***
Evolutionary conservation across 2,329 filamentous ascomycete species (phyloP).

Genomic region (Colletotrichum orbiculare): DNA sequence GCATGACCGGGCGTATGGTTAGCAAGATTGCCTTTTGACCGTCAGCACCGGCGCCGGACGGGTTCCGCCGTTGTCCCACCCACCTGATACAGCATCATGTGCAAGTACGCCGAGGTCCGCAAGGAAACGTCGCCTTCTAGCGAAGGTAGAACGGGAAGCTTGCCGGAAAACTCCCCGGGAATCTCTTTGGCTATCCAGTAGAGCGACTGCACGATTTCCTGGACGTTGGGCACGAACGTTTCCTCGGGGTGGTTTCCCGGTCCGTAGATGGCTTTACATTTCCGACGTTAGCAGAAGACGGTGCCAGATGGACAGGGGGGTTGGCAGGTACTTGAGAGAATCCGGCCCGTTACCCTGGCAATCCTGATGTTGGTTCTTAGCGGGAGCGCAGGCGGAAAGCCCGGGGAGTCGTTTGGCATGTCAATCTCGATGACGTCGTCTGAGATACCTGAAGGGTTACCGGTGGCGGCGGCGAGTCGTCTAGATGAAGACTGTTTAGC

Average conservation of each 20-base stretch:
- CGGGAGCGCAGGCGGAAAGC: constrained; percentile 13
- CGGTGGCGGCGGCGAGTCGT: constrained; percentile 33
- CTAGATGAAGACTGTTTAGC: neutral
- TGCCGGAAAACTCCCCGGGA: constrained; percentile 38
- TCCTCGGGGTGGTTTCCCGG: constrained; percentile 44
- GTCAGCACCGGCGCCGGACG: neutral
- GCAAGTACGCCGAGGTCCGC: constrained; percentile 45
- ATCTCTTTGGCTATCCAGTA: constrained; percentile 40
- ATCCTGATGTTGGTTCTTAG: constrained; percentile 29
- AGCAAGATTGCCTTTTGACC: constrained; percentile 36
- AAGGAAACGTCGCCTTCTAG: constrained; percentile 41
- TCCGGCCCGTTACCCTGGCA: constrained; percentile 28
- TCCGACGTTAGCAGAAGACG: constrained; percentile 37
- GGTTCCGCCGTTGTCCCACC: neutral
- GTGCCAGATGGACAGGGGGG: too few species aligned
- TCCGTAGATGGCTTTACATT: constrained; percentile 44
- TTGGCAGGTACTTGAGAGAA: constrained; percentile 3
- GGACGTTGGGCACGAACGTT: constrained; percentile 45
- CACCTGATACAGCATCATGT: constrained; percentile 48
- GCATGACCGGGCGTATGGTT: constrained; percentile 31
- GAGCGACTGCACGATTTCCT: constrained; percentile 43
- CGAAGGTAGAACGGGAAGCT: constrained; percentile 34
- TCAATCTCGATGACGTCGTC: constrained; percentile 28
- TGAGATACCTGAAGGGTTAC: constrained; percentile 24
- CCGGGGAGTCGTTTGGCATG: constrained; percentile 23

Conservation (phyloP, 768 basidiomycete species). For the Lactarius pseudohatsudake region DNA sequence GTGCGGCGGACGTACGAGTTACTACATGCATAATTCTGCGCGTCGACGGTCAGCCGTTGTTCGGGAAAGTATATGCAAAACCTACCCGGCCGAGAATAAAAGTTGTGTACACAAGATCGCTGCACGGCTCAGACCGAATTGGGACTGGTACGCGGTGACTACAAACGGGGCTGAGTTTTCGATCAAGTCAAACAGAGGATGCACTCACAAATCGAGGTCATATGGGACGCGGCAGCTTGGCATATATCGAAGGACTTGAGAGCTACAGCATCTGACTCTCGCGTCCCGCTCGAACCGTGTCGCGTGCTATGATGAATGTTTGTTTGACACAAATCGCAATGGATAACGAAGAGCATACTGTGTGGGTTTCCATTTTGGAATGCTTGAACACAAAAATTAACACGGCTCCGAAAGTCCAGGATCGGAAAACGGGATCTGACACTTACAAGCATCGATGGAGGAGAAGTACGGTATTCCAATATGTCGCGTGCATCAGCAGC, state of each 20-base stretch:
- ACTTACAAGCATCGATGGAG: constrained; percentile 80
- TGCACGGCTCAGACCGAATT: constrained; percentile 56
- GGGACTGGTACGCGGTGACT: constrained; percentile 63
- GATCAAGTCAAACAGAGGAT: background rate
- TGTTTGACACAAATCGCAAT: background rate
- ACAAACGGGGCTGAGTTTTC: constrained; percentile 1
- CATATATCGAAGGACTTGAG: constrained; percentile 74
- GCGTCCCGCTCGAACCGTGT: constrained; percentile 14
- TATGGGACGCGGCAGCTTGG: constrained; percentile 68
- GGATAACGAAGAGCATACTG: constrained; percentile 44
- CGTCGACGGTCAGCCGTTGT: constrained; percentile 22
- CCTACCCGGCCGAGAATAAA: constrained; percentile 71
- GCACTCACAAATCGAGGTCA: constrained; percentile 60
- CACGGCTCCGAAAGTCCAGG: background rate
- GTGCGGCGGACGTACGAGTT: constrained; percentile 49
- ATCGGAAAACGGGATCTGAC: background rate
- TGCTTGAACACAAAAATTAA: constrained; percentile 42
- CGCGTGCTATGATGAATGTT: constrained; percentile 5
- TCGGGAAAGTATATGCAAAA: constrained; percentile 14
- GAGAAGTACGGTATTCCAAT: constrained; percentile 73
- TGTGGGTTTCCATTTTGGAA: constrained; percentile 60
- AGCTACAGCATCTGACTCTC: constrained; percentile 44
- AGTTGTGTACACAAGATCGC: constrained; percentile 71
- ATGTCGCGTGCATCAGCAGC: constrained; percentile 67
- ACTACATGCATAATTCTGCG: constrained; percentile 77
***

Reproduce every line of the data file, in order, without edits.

Evolutionary conservation across 2,329 filamentous ascomycete species (phyloP).

Genomic region (Colletotrichum orbiculare): DNA sequence GCATGACCGGGCGTATGGTTAGCAAGATTGCCTTTTGACCGTCAGCACCGGCGCCGGACGGGTTCCGCCGTTGTCCCACCCACCTGATACAGCATCATGTGCAAGTACGCCGAGGTCCGCAAGGAAACGTCGCCTTCTAGCGAAGGTAGAACGGGAAGCTTGCCGGAAAACTCCCCGGGAATCTCTTTGGCTATCCAGTAGAGCGACTGCACGATTTCCTGGACGTTGGGCACGAACGTTTCCTCGGGGTGGTTTCCCGGTCCGTAGATGGCTTTACATTTCCGACGTTAGCAGAAGACGGTGCCAGATGGACAGGGGGGTTGGCAGGTACTTGAGAGAATCCGGCCCGTTACCCTGGCAATCCTGATGTTGGTTCTTAGCGGGAGCGCAGGCGGAAAGCCCGGGGAGTCGTTTGGCATGTCAATCTCGATGACGTCGTCTGAGATACCTGAAGGGTTACCGGTGGCGGCGGCGAGTCGTCTAGATGAAGACTGTTTAGC

Average conservation of each 20-base stretch:
- CGGGAGCGCAGGCGGAAAGC: constrained; percentile 13
- CGGTGGCGGCGGCGAGTCGT: constrained; percentile 33
- CTAGATGAAGACTGTTTAGC: neutral
- TGCCGGAAAACTCCCCGGGA: constrained; percentile 38
- TCCTCGGGGTGGTTTCCCGG: constrained; percentile 44
- GTCAGCACCGGCGCCGGACG: neutral
- GCAAGTACGCCGAGGTCCGC: constrained; percentile 45
- ATCTCTTTGGCTATCCAGTA: constrained; percentile 40
- ATCCTGATGTTGGTTCTTAG: constrained; percentile 29
- AGCAAGATTGCCTTTTGACC: constrained; percentile 36
- AAGGAAACGTCGCCTTCTAG: constrained; percentile 41
- TCCGGCCCGTTACCCTGGCA: constrained; percentile 28
- TCCGACGTTAGCAGAAGACG: constrained; percentile 37
- GGTTCCGCCGTTGTCCCACC: neutral
- GTGCCAGATGGACAGGGGGG: too few species aligned
- TCCGTAGATGGCTTTACATT: constrained; percentile 44
- TTGGCAGGTACTTGAGAGAA: constrained; percentile 3
- GGACGTTGGGCACGAACGTT: constrained; percentile 45
- CACCTGATACAGCATCATGT: constrained; percentile 48
- GCATGACCGGGCGTATGGTT: constrained; percentile 31
- GAGCGACTGCACGATTTCCT: constrained; percentile 43
- CGAAGGTAGAACGGGAAGCT: constrained; percentile 34
- TCAATCTCGATGACGTCGTC: constrained; percentile 28
- TGAGATACCTGAAGGGTTAC: constrained; percentile 24
- CCGGGGAGTCGTTTGGCATG: constrained; percentile 23

Conservation (phyloP, 768 basidiomycete species). For the Lactarius pseudohatsudake region DNA sequence GTGCGGCGGACGTACGAGTTACTACATGCATAATTCTGCGCGTCGACGGTCAGCCGTTGTTCGGGAAAGTATATGCAAAACCTACCCGGCCGAGAATAAAAGTTGTGTACACAAGATCGCTGCACGGCTCAGACCGAATTGGGACTGGTACGCGGTGACTACAAACGGGGCTGAGTTTTCGATCAAGTCAAACAGAGGATGCACTCACAAATCGAGGTCATATGGGACGCGGCAGCTTGGCATATATCGAAGGACTTGAGAGCTACAGCATCTGACTCTCGCGTCCCGCTCGAACCGTGTCGCGTGCTATGATGAATGTTTGTTTGACACAAATCGCAATGGATAACGAAGAGCATACTGTGTGGGTTTCCATTTTGGAATGCTTGAACACAAAAATTAACACGGCTCCGAAAGTCCAGGATCGGAAAACGGGATCTGACACTTACAAGCATCGATGGAGGAGAAGTACGGTATTCCAATATGTCGCGTGCATCAGCAGC, state of each 20-base stretch:
- ACTTACAAGCATCGATGGAG: constrained; percentile 80
- TGCACGGCTCAGACCGAATT: constrained; percentile 56
- GGGACTGGTACGCGGTGACT: constrained; percentile 63
- GATCAAGTCAAACAGAGGAT: background rate
- TGTTTGACACAAATCGCAAT: background rate
- ACAAACGGGGCTGAGTTTTC: constrained; percentile 1
- CATATATCGAAGGACTTGAG: constrained; percentile 74
- GCGTCCCGCTCGAACCGTGT: constrained; percentile 14
- TATGGGACGCGGCAGCTTGG: constrained; percentile 68
- GGATAACGAAGAGCATACTG: constrained; percentile 44
- CGTCGACGGTCAGCCGTTGT: constrained; percentile 22
- CCTACCCGGCCGAGAATAAA: constrained; percentile 71
- GCACTCACAAATCGAGGTCA: constrained; percentile 60
- CACGGCTCCGAAAGTCCAGG: background rate
- GTGCGGCGGACGTACGAGTT: constrained; percentile 49
- ATCGGAAAACGGGATCTGAC: background rate
- TGCTTGAACACAAAAATTAA: constrained; percentile 42
- CGCGTGCTATGATGAATGTT: constrained; percentile 5
- TCGGGAAAGTATATGCAAAA: constrained; percentile 14
- GAGAAGTACGGTATTCCAAT: constrained; percentile 73
- TGTGGGTTTCCATTTTGGAA: constrained; percentile 60
- AGCTACAGCATCTGACTCTC: constrained; percentile 44
- AGTTGTGTACACAAGATCGC: constrained; percentile 71
- ATGTCGCGTGCATCAGCAGC: constrained; percentile 67
- ACTACATGCATAATTCTGCG: constrained; percentile 77